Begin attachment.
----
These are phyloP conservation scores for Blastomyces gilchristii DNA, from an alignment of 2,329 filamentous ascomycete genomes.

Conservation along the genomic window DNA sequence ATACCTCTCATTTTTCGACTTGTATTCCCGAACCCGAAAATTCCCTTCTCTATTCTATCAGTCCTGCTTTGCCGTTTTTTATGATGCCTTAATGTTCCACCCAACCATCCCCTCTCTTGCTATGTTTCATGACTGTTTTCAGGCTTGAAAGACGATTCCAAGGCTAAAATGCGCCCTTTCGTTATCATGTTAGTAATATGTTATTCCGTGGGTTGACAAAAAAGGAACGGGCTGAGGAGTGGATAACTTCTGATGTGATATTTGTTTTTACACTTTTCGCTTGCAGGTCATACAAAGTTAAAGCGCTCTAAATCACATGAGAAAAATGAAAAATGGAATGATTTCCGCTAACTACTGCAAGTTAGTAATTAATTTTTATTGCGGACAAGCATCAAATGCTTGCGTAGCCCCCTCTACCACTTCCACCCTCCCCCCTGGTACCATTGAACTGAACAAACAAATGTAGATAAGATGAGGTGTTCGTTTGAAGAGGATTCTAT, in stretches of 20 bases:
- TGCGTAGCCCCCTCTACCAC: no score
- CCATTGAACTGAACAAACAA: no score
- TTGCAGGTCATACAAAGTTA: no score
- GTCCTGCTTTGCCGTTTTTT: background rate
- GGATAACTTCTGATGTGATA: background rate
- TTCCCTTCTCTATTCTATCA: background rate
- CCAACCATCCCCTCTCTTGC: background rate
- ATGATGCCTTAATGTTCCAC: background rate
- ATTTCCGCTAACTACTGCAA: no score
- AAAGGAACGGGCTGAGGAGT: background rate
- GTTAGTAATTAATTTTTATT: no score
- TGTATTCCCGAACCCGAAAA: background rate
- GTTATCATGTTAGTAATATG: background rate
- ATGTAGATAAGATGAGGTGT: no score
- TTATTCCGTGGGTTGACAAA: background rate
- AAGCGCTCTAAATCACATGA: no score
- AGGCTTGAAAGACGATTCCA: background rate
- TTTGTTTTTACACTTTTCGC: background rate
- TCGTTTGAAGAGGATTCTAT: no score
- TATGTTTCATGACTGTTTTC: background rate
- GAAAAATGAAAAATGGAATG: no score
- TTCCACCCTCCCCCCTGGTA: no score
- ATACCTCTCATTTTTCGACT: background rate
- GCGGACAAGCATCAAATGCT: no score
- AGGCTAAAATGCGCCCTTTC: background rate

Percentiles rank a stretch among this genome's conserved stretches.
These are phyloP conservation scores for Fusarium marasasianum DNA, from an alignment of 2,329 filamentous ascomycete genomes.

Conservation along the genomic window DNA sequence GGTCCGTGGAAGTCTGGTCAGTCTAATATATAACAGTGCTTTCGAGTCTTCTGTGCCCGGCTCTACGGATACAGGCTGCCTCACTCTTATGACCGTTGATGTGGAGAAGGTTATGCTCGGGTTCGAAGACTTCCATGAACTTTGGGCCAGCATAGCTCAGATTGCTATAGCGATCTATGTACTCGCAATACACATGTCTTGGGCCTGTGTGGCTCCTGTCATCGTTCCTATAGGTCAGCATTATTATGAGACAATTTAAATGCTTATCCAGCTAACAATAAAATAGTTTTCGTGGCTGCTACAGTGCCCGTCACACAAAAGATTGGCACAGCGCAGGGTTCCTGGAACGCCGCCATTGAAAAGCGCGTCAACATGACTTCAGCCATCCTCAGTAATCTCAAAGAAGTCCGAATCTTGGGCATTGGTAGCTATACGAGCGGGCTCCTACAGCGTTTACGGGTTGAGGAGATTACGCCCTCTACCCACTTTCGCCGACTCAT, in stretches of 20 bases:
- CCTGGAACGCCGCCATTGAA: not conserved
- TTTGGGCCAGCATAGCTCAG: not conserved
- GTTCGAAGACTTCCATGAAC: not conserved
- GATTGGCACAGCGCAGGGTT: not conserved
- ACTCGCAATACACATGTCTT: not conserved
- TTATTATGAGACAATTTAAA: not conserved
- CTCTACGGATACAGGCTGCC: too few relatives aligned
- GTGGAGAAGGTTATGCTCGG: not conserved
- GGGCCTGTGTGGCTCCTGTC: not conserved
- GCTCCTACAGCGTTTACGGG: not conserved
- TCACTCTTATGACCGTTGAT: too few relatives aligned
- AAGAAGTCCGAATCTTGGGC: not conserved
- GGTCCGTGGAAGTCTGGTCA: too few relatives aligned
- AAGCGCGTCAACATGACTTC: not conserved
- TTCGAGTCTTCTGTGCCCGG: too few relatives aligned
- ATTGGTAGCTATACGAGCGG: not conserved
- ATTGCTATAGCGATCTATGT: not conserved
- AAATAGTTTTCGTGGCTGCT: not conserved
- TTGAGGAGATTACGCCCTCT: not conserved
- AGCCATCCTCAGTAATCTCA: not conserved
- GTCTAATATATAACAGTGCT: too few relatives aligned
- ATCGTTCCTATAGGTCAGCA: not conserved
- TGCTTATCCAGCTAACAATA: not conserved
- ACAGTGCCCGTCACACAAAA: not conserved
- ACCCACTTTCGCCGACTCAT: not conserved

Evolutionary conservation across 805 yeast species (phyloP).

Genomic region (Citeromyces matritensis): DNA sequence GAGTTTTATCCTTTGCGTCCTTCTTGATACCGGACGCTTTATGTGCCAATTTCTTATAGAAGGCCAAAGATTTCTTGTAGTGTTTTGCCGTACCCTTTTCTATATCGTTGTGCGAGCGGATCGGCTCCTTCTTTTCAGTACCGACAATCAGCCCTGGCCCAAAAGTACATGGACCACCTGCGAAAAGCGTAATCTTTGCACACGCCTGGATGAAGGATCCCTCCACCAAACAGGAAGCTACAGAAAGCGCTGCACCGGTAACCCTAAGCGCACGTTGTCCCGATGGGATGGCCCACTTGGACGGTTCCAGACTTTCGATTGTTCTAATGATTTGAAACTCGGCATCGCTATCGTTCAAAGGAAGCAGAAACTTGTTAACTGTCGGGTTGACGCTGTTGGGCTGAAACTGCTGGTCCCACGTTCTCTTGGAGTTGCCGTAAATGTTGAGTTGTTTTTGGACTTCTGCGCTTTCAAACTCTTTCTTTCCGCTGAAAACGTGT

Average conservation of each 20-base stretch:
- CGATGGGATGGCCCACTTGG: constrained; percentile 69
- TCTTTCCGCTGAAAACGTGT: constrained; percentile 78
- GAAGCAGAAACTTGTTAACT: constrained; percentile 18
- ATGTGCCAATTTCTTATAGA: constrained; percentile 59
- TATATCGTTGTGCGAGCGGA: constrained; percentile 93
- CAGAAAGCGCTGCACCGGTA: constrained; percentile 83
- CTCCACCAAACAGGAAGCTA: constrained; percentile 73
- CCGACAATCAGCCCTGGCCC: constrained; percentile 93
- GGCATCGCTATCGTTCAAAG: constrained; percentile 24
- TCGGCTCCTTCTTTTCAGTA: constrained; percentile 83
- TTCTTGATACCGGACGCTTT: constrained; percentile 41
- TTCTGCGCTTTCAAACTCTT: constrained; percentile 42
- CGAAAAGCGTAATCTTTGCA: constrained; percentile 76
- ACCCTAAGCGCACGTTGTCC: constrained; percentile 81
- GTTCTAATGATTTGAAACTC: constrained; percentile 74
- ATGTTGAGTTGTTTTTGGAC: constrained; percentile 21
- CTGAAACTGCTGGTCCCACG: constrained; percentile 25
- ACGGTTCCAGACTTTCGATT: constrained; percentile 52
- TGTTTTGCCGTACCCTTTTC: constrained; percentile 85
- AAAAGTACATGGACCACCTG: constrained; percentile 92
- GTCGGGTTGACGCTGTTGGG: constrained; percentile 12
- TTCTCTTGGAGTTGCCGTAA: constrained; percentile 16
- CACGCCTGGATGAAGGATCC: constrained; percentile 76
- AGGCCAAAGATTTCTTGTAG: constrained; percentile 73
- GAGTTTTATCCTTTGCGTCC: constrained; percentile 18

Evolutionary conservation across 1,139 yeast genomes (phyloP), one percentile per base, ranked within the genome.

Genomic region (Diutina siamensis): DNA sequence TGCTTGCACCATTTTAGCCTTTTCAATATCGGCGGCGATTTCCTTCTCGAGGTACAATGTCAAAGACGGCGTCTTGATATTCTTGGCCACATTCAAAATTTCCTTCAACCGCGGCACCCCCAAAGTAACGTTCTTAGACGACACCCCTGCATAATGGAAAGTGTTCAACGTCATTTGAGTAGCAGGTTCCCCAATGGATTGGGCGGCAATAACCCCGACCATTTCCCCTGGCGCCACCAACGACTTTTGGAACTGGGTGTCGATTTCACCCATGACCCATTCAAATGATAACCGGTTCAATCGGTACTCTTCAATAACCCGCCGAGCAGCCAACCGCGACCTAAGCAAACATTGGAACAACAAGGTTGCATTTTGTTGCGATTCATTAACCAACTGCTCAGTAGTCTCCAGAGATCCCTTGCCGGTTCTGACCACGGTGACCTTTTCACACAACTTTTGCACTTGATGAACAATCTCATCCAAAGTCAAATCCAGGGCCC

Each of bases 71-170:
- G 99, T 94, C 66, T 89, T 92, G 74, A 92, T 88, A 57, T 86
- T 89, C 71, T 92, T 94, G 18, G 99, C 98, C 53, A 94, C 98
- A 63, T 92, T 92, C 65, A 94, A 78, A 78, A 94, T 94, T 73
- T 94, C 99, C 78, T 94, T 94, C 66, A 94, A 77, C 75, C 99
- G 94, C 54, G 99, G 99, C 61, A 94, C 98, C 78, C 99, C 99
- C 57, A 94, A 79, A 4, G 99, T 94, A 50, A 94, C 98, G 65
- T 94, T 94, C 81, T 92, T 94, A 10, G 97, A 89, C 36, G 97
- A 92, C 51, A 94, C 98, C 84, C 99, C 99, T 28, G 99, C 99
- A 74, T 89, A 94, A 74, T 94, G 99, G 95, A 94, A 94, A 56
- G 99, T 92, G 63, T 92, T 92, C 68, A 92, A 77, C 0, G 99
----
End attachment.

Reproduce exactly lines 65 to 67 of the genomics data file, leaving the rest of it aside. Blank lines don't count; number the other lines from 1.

- CTCCACCAAACAGGAAGCTA: constrained; percentile 73
- CCGACAATCAGCCCTGGCCC: constrained; percentile 93
- GGCATCGCTATCGTTCAAAG: constrained; percentile 24